We will get exactly the same result as in the very first query of this article, without CTE and nested queries.

## Cumulative gross per day for 5-minute intervals

Such a report is already present on the devtodev Real-time dashboard, but let's find out how our gross is formed during the day.

First, let's calculate the income in every 5 minutes of the previous day. To do this, we need to take the hour of each payment and add the minutes given to the 5-minute intervals. Then we calculate the amount of income for each 5-minute period.

select (date_part('hour', eventtime::timestamp)|| 'hours')::interval + (((date_part('minute', eventtime::timestamp)::integer / 5::integer) 5::integer)|| 'minutes'):: interval as intervals
sum(priceusd) priceusd
from p102968.payments p
where eventtime >current_date - interval '1 day'and eventtime current_date
and tester is false
and cheater is false
group by 1

We can notice that there may be intervals in which no payment was made. This means that the current query will not return all the intervals within 24 hours, but only intervals in which events were committed.

We need to generate a progression of 5-minute intervals, as we did in the previous article.

with intervals as (
select (date_part('hour', intervals)|| 'hours')::interval + (date_part('minute', intervals)::integer|| 'minutes'):: interval as intervals
from (
select generate_series(ut('2021-10-01 00:00:00'), ut('2021-10-01 23:55:00')'5 min':: interval)::timestamp intervalst
)

Now, when joining two tables, we will have a complete list of 5-minute intervals and the amount of payments in these intervals. For periods without payments, the value will be NULL.

But how to calculate the value, which will take into account the previous values? The answer is window functions. The over clause can divide data not only into groups, but also set the order in which the function is calculated within each group using order by.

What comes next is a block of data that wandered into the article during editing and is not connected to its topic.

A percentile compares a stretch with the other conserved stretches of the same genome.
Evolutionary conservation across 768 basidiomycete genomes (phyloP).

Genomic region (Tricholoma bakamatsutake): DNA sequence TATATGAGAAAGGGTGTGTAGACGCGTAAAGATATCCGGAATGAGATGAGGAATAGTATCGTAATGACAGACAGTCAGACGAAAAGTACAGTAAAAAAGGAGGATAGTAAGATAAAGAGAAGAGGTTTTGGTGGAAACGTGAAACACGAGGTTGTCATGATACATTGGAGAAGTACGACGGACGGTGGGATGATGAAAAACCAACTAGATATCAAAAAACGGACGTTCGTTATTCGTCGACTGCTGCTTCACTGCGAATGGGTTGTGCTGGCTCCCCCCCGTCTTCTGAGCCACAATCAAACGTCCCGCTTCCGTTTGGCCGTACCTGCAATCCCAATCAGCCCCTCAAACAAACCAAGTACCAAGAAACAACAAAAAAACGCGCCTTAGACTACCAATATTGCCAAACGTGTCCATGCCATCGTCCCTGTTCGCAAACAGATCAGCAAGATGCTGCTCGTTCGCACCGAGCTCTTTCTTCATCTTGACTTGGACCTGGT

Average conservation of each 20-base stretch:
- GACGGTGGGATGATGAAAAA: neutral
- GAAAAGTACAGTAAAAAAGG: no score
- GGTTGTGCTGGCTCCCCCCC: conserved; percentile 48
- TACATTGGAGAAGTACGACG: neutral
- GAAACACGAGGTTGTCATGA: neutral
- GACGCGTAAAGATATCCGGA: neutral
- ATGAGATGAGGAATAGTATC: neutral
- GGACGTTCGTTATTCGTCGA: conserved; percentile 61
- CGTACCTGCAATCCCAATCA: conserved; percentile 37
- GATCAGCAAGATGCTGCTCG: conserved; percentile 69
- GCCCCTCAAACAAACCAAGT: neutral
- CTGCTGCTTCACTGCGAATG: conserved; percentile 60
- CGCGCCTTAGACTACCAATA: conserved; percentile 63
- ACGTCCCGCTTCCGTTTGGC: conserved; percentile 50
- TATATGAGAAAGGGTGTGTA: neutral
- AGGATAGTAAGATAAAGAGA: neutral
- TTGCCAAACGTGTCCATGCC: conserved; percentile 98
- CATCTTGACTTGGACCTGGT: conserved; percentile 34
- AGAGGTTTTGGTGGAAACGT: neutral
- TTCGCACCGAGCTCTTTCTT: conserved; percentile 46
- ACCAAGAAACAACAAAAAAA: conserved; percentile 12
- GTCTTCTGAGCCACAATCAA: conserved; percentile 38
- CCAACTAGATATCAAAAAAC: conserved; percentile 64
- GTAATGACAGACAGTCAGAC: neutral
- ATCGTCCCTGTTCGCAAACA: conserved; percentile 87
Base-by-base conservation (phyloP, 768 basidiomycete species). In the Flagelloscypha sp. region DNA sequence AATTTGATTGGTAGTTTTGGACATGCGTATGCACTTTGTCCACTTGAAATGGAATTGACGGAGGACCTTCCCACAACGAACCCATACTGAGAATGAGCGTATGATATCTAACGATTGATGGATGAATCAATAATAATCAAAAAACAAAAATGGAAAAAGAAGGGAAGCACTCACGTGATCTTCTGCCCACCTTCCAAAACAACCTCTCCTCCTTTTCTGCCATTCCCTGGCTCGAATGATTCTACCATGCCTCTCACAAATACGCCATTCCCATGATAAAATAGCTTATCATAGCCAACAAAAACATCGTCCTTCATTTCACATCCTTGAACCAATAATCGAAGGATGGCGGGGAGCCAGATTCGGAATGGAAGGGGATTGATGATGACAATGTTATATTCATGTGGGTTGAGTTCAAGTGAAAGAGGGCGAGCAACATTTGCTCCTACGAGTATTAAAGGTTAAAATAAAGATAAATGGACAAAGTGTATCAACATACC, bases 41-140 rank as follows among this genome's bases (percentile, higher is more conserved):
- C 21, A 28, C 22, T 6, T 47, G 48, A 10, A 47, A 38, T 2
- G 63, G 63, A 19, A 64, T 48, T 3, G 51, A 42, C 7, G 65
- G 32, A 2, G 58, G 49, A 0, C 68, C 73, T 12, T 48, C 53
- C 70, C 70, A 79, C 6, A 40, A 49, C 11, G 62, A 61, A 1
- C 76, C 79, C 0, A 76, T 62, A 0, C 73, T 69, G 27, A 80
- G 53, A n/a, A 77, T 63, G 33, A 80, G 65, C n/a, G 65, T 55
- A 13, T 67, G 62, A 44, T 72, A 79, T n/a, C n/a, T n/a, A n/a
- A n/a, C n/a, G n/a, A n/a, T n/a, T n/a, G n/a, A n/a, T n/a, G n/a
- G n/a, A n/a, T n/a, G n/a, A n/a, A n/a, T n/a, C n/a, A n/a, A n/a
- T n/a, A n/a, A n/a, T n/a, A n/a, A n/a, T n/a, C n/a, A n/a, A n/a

We will use the same aggregation function sum, and specify the order of summation over (order by intervals). Thus, for each row in the table, the sum from the beginning to the current row will be considered.

If partition by is specified inside the over clause, then the sum will be calculated from the beginning of each group to the current line.

The final query will look like this:

with intervals as (
select (date_part('hour', intervals)|| 'hours')::interval + (date_part('minute', intervals)::integer|| 'minutes'):: interval as intervals
from (
select generate_series(ut('2021-10-01 00:00:00'), ut('2021-10-01 23:55:00')'5 min':: interval)::timestamp intervalst
)
select intervals as "Date time"
(priceusd) as "Gross for 5-min"
sum(priceusd) over(order by intervals) as "Cumulative gross"
from (
select (date_part('hour', eventtime::timestamp)|| 'hours')::interval + (((date_part('minute', eventtime::timestamp)::integer / 5::integer) 5::integer)|| 'minutes'):: interval as intervals || 'minutes'):: interval as intervals
sum(priceusd) priceusd
from p102968.payments p
where eventtime >current_date - interval '1 day'and eventtime current_date
and tester is false
and cheater is false
group by 1
t
right join intervals using(intervals)
order by 1